Boarded up due to damage sustained amid the recent protests, Richmond’s Quirk Hotel has pushed back a scheduled reopening but plans to stick to its new date, boarded windows and all.
The downtown hotel at Broad and Jefferson streets is scheduled to reopen next Friday, June 19, following the lead of its sister location, Quirk Hotel Charlottesville, which reopened June 1 after a coronavirus-related closure.
The homegrown hotel brand had planned to reopen the Richmond Quirk this Friday, but pushed the date back a week due to the circumstances surrounding the recent protests over the death of George Floyd in Minneapolis.
Quirk’s Richmond property was among those vandalized and damaged along Broad Street during the early days of the protests.
Three of its massive lobby windows were lost due to damage, and its Broad Street entrance door also was damaged, owner Ted Ukrop said. Plywood now covers much of the building’s street-level frontage, and likely will remain in place when the hotel reopens, Ukrop said.
“It’s going to take at least four weeks to get the glass measured. They’re not your ordinary windows,” he said. “They’re pretty large, so when we open, we will have some boards up.”
Despite that damage, Ukrop said the hotel’s interior remained untouched.
“We were very fortunate that no looting or damage was done to the interior,” he said.
The Richmond Quirk will follow the same protocols as its Charlottesville counterpart, which reopened last week after having to close two weeks after its grand opening in March due to the pandemic.
Matthew Brink, general manager of the Charlottesville location, said the protocols were developed with guidance from Hyatt affiliate Destination Hotels, which manages both Quirk properties.
Procedures there include sanitizing public spaces every hour on the hour, public restrooms and elevators every half-hour, and back-of-house spaces every two hours, Brink said. All employees wear masks, and glass shields have been placed in front of the cash-handling areas for the hotel’s café and front desk.
Credit cards and cash are handled with plastic gloves, as is food service for the hotel’s rooftop restaurant. Instead of disposable menus, restaurant staff present QR codes that allow guests to pull up an app on the phones for paperless and touchless menu viewing.
Tables and chairs are positioned 10 to 12 feet apart, about twice the recommended six-foot social-distancing guideline. All of the rooftop tables are sanitized before and after service. The indoor restaurant has yet to reopen, giving the hotel time to rehire cooking staff who were furloughed. Barstools are being introduced cautiously, Brink said. To-go service and outdoor dining also is provided.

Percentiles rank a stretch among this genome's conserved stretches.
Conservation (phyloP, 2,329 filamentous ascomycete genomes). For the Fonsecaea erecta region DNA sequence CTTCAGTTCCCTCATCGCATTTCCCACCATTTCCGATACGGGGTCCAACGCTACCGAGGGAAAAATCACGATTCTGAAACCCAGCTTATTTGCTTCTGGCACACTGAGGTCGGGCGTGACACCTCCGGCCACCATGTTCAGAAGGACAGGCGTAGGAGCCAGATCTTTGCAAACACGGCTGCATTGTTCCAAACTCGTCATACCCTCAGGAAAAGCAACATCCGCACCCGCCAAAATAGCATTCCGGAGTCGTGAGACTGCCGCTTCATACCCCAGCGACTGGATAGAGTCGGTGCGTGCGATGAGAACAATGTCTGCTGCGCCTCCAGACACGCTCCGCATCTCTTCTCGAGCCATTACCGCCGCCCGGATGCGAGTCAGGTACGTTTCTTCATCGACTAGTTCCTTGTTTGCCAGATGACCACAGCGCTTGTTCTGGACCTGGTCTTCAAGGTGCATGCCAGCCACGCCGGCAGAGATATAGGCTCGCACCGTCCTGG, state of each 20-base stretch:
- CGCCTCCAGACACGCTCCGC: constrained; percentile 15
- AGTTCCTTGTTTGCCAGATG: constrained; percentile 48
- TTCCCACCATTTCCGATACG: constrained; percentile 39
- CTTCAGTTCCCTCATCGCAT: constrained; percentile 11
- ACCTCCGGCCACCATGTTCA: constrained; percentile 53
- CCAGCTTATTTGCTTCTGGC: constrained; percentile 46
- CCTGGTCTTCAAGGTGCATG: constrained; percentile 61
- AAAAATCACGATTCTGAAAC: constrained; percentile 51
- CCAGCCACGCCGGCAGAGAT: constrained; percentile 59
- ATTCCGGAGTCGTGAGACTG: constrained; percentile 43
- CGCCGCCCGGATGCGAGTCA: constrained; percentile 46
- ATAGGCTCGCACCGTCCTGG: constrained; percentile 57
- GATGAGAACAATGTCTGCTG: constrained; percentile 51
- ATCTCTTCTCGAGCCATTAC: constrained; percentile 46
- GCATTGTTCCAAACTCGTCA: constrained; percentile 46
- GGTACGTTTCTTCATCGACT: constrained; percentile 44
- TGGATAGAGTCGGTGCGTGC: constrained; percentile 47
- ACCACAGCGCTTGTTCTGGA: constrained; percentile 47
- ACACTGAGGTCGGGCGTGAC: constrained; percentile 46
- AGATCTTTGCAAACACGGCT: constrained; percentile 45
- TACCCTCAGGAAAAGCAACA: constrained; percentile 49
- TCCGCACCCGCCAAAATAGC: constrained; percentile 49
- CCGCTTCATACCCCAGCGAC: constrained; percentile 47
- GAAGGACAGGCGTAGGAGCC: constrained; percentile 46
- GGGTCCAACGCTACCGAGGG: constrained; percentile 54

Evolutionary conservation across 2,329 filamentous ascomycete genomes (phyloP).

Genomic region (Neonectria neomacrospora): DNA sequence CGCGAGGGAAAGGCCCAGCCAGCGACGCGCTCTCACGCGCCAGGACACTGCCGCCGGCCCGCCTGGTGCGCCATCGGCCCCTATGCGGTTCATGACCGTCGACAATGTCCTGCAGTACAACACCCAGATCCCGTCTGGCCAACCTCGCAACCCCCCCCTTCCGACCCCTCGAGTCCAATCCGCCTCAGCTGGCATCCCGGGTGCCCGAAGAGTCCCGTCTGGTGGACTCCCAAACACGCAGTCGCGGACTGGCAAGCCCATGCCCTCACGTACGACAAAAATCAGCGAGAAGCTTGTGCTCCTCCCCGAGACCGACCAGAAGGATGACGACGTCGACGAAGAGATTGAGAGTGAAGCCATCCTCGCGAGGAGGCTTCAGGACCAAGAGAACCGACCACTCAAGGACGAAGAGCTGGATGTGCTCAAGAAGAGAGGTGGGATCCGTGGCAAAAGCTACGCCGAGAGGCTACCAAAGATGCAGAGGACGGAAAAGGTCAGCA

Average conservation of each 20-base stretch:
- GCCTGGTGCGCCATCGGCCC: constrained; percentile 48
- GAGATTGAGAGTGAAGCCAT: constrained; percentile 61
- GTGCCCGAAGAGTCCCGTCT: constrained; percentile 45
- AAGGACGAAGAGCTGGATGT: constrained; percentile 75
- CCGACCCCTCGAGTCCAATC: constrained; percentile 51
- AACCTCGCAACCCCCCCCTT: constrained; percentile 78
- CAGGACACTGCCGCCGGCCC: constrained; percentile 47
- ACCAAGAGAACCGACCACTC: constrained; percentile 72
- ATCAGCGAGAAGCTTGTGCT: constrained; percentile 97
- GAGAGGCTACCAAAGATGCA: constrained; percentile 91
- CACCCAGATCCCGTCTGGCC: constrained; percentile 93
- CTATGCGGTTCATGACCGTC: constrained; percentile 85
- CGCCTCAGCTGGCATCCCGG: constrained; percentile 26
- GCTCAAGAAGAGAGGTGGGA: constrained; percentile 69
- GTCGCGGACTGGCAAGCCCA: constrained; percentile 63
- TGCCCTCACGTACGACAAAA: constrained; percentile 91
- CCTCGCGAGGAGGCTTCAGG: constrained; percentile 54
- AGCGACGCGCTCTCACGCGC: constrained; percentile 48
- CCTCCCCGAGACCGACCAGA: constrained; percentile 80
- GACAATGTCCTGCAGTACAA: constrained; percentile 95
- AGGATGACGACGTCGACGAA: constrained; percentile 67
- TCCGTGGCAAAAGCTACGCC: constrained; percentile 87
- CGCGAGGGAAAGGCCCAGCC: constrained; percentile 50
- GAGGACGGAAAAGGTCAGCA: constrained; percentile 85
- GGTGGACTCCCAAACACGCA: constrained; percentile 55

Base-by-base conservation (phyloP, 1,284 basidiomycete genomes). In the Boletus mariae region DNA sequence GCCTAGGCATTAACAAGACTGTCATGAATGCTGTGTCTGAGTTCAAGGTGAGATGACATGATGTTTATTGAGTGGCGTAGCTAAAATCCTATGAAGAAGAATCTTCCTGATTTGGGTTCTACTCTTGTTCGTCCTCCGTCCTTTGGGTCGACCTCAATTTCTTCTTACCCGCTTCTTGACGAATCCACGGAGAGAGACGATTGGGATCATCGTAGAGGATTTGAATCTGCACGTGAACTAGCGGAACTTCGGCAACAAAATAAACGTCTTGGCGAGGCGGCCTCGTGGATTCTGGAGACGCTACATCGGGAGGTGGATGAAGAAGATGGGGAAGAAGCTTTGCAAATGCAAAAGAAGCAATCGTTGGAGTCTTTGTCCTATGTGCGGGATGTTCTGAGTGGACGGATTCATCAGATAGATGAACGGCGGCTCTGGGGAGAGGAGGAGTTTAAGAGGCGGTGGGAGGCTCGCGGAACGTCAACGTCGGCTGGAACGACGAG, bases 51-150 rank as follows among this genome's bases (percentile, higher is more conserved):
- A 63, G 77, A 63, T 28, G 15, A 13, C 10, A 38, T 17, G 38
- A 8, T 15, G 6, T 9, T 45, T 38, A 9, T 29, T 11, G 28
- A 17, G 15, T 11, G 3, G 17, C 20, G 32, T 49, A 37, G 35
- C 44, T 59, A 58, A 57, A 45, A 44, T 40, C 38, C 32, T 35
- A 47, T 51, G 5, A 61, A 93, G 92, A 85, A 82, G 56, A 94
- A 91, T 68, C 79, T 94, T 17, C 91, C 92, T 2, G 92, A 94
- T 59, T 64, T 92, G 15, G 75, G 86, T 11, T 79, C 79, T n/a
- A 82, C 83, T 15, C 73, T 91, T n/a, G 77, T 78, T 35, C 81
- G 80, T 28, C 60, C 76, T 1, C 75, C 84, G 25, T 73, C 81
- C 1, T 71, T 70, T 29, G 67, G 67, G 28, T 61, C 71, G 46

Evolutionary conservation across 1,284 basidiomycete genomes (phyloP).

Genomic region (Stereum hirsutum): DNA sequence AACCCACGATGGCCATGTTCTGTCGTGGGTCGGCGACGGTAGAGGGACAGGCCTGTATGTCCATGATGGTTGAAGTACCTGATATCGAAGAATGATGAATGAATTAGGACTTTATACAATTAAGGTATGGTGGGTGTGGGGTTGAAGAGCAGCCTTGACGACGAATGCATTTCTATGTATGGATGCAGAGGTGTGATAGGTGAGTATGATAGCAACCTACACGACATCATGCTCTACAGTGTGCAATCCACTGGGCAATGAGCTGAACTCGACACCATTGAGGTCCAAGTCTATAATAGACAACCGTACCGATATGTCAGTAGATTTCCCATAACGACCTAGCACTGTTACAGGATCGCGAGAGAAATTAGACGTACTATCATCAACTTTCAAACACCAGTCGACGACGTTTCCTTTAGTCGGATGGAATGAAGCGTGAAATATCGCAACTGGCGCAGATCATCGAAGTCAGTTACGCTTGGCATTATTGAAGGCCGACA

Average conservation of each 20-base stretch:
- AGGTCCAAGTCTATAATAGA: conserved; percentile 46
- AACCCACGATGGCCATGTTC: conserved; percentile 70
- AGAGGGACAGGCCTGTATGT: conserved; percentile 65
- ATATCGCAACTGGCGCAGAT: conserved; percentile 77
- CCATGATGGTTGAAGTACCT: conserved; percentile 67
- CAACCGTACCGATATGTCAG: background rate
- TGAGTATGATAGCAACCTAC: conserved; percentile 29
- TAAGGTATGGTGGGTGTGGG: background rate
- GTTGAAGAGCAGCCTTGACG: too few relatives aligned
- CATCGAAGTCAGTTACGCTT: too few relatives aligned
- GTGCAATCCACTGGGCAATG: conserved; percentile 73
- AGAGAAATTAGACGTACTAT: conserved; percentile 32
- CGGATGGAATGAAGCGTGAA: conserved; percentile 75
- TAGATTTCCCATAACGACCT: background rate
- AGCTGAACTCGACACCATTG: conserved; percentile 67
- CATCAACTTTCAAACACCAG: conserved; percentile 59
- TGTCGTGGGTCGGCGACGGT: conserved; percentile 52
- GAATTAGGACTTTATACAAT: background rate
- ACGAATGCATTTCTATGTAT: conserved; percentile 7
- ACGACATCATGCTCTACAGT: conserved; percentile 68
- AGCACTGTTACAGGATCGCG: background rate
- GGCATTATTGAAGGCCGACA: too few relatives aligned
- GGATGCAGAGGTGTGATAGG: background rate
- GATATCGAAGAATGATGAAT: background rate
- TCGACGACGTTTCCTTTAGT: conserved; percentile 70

While bookings are low – Brink said the Charlottesville Quirk was at 20 percent capacity over the weekend – guest rooms are being booked at least two rooms apart. In-room housecleaning is provided only by request, with housekeepers changing protective gear after each cleaning. Elevator landings are equipped with tissue boxes so guests can use tissues to cover buttons.
The hotel has a doorman so guests don’t have to touch doors, and Brink said they’re ordering a pneumatic ionized fogger to periodically clean the hotel’s interior. He said the hotel is offering emotional coaching for staff who may be nervous about coming back to work, adding that they’re trying to keep the mood light with a bell that signals back-of-house cleaning times.
“We’re attempting to have as much joy and fun with it as we can, but taking it very serious, because guests and associates are a little nervous right now,” Brink said. “These days are very precarious.
“Knowing that a lot of hotels didn’t open, we’re very cautious with how fragile the environment is, making sure we’re super-clean and super-welcoming and explaining in great detail what we’re doing,” he said.
‘It’s been a big impact’
Brink said Charlottesville’s reopening date was set by Ukrop and wasn’t factored by the state’s phased reopening plan. While many hotels have temporarily closed since March, others have remained open throughout the pandemic.
Ukrop, who co-owns the Quirks with his wife Katie, acknowledged the financial impact of the hotels’ closures, occurring in the heart of their peak booking season. They’ve continued on by applying for federal Payroll Protection Program loans for both properties, and reaching out to their investors for additional capital.
“Obviously it hasn’t been good, especially since April and May are usually our best two months of the year, so it’s been a big impact,” Ukrop said. “We’re hanging in there, and we’re ready to get all this behind us.”
While the Richmond Quirk prepares to reopen, its downtown hotel neighbors that likewise shut their doors are taking different tacks.
The nearby Jefferson Hotel remains closed but is accepting reservations for July 1 on, according to its website. Linden Row Inn remains closed, having shut its doors in early April. The Graduate Richmond hotel has set a July 1 reopening date.
Protesting is an inalienable right, recognized by the Constitution. RIOTING is a crime. Referring to rioters as protesters infers their actions aren’t criminal when, in fact, they are.
Identifying RIOTERS as ‘protesters’ severely misleads the public, yet many media representatives – in writing, on the Internet and on television – are calling last week’s RIOTERS, ‘protesters.’
To law-abiding Americans — particularly business owners — there’s a BIG difference.